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  1. #41
    Join Date
    Jan 2012
    Location
    Chickamauga, Walker County, Georgia
    Posts
    285

    Default Re: Why do people start/ leave beekeeping...

    Bees are a wonderful way to experience nature ... and honey!

    It's a fairly uncomplicated hobby unless you make it so. Once you've got the hives up and running, the bees really do know how to take care of themselves.

  2. #42
    Join Date
    Mar 2012
    Location
    Guilford, CT
    Posts
    65

    Default Re: Why do people start/ leave beekeeping...

    I started because I was interested in the the "plight of the honey bee". I am hooked by the intelligenge & engineering capability of an insect. We have other livestock, but I always know where each individual animal is, except for my girls. I think I will always be in awe of a "bug" that knows so much more than I could ever learn

  3. #43
    Join Date
    Jul 2008
    Location
    OKC, OK USA
    Posts
    2,869

    Default Re: Why do people start/ leave beekeeping...

    Not sure (can't remember) what the first thought was, I know we where in a self sufficient mode back then, big garden, kids born at home, home schooling that sort of stuff. I bought two books, as this was pre internet and cell phones, The ABC-XYZ's of Beekeeping and The How To Do it Book of Beekeeping and I found a much older fella that had 500 hives. First time in a beeyard I fell madly in love with them, that was mid 80's. Got out when we moved from a small town back to the big city. Got back into them after they began to show up in the news and I was reminded how much I love them. Now with such a good swarm year I have 10 hives sitting in my neighborhood backyard.....and love it! Oh yea, I don't care for honey much either!! 8)
    Mike Forbes
    Red Dirt Apiaries

  4. #44
    Join Date
    Jan 2012
    Location
    Roy, Wa
    Posts
    1,448

    Default Re: Why do people start/ leave beekeeping...

    I started beekeeping in part, because I like wood working and wanted to build and decorate the box's. For years people had been telling me "I can't believe you don't have honeybees, you have everything else" (Talking about farm stuff)

    Considering state of the economy and other things I won't get into, like Monsanto, GMO's, etc all the topics that will get you into trouble here on beesourse if you talk about them, beekeeping seemed like the next step in small family farming.
    In my opinion our food chain is a ticking time bomb and self sufficiency is one way you can prepare for what ever may happen in our potentially dangerous world we live in today.
    Skills in Food production, including Learning to manage hives may prove to be a valuable resource should things really turn ugly.


    I like things that are a challenge and that keep you on your toes. Bee keeping is very educational and fascinating. As easy as a few simple steps to managing your hives or getting down to the scientific level, your choice of degree of difficulty.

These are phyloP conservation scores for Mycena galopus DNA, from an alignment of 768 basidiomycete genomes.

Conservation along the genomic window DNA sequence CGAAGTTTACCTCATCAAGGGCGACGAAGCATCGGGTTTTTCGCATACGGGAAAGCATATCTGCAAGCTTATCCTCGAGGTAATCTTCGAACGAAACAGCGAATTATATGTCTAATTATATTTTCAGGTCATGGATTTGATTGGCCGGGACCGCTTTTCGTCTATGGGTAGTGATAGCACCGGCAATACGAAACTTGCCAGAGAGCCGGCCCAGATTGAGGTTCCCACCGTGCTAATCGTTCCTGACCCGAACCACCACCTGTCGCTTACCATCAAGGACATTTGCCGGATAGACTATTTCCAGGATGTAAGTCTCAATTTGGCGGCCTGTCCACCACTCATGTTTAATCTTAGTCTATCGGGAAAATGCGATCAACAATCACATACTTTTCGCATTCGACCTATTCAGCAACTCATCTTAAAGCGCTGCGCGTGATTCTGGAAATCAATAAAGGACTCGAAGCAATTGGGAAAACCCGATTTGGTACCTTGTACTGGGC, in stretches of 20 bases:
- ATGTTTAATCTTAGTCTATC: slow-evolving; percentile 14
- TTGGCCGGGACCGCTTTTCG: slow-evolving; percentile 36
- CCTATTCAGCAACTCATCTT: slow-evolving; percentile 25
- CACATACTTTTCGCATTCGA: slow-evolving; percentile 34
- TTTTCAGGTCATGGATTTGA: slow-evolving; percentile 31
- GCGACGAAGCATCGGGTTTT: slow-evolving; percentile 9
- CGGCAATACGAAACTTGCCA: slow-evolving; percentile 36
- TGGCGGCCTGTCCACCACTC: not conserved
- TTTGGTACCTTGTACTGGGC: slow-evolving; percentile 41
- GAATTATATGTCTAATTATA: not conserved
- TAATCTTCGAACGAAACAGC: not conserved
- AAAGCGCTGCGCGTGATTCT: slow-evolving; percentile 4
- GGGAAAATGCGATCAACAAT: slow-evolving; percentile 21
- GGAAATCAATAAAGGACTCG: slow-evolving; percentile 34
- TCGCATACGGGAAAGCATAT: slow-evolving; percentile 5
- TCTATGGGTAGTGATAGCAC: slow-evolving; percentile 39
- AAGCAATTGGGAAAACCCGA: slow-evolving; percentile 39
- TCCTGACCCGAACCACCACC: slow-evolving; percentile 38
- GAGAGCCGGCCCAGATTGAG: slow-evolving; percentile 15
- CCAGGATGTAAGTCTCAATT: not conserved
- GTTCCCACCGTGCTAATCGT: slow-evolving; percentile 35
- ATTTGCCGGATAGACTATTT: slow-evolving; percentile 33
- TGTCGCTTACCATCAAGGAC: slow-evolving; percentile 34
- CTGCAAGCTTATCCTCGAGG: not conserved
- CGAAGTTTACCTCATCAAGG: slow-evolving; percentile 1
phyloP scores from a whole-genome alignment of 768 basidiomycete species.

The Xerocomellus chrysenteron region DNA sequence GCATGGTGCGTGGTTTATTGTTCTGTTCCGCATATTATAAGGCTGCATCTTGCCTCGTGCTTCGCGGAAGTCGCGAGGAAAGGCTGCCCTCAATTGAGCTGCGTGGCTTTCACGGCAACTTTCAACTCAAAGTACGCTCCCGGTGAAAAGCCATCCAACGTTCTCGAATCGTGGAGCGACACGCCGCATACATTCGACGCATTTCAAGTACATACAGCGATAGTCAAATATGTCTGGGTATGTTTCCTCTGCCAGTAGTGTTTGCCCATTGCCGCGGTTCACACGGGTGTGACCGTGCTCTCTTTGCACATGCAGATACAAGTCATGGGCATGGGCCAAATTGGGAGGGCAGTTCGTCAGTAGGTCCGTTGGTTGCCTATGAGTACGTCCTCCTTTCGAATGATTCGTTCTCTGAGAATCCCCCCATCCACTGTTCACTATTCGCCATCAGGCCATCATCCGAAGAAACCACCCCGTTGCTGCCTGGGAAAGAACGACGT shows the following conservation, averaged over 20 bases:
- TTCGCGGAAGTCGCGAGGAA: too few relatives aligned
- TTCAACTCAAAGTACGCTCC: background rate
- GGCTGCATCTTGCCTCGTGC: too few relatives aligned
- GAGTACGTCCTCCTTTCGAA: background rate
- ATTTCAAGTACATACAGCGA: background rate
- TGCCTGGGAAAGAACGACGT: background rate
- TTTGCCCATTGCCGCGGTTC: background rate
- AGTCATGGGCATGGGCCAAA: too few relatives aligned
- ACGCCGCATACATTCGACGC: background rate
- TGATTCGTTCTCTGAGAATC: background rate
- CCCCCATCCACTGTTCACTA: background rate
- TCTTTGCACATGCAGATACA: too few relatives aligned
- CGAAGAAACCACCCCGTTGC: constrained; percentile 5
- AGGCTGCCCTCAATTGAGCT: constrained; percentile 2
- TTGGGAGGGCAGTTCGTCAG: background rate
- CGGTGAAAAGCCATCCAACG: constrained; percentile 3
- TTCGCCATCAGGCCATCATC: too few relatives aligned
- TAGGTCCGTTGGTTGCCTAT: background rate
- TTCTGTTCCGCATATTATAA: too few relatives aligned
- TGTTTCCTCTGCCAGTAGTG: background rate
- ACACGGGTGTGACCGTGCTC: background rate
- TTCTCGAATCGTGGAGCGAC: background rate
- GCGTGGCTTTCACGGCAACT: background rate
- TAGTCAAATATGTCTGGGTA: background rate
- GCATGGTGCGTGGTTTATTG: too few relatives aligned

I was not prepared for the addictive properties of managing bees however. Now I am a just another junkie with sticky stuff on everything I own.
    I love my elk burgers and fresh green beans, but tasting your own home grown honey is really something magical.
    Besides my bee sting therapy might keep my fingers from getting all twisted with arthritis like my mom's


  5. #45
    Join Date
    Apr 2011
    Location
    lee county, fl, usa
    Posts
    742

    Default Re: Why do people start/ leave beekeeping...

    I have been interested in honeybees since I was a kid. As an adult, I would ask questions of beekeepers at farrmer's markets but as I lived in a Wisconsin city that didn't allow backyard beekeeping, and not hearing about associations until a few years before my move to Florida, it just sounded like too much work.

    When I moved to Florida I started noticing beehives in my area and looked online for an association. I went to my first meeting in December '09, just months after my move here. Started reading, and planning on 2 hives in spring. The March meeting, the pres who is a commercial beekeeper, donated about 5 queens for raffle. I bought 6 raffle tickets and my first 3 tickets won me queens. I had no hives, no place to put them yet as I was living with my son's family at the time. Pres said, instead of 3 queens I get a box of bees. He gave me the name of a farmer who wanted bees/beekeeper on his land and that was my start. I was destined.

    By the end of summer I had 4 hives and I wanted more, totally hooked. I also had a good mentor, that's important I think. Now I have 12 hives and 3 nuks. I'm in my 3rd year. I love all aspects, the honey for me and my family, extracting, the wax for candles, selling it, working and learning from the bees. I'm going to start pollen and propolis collection. My hives are chemical free.

    I like doing cut outs and swarm catches too. Most of my hives are at the farm but I do have 3 nuks at home. If I ever stop it will be because I can't physically do it anymore. I'm already recruiting my grandkids, age 8 and 4.
    "Rule Three of beekeeping...Never cease to feel wonder" Laurie R. King--
    March 2010; +/- 30 hives, TF

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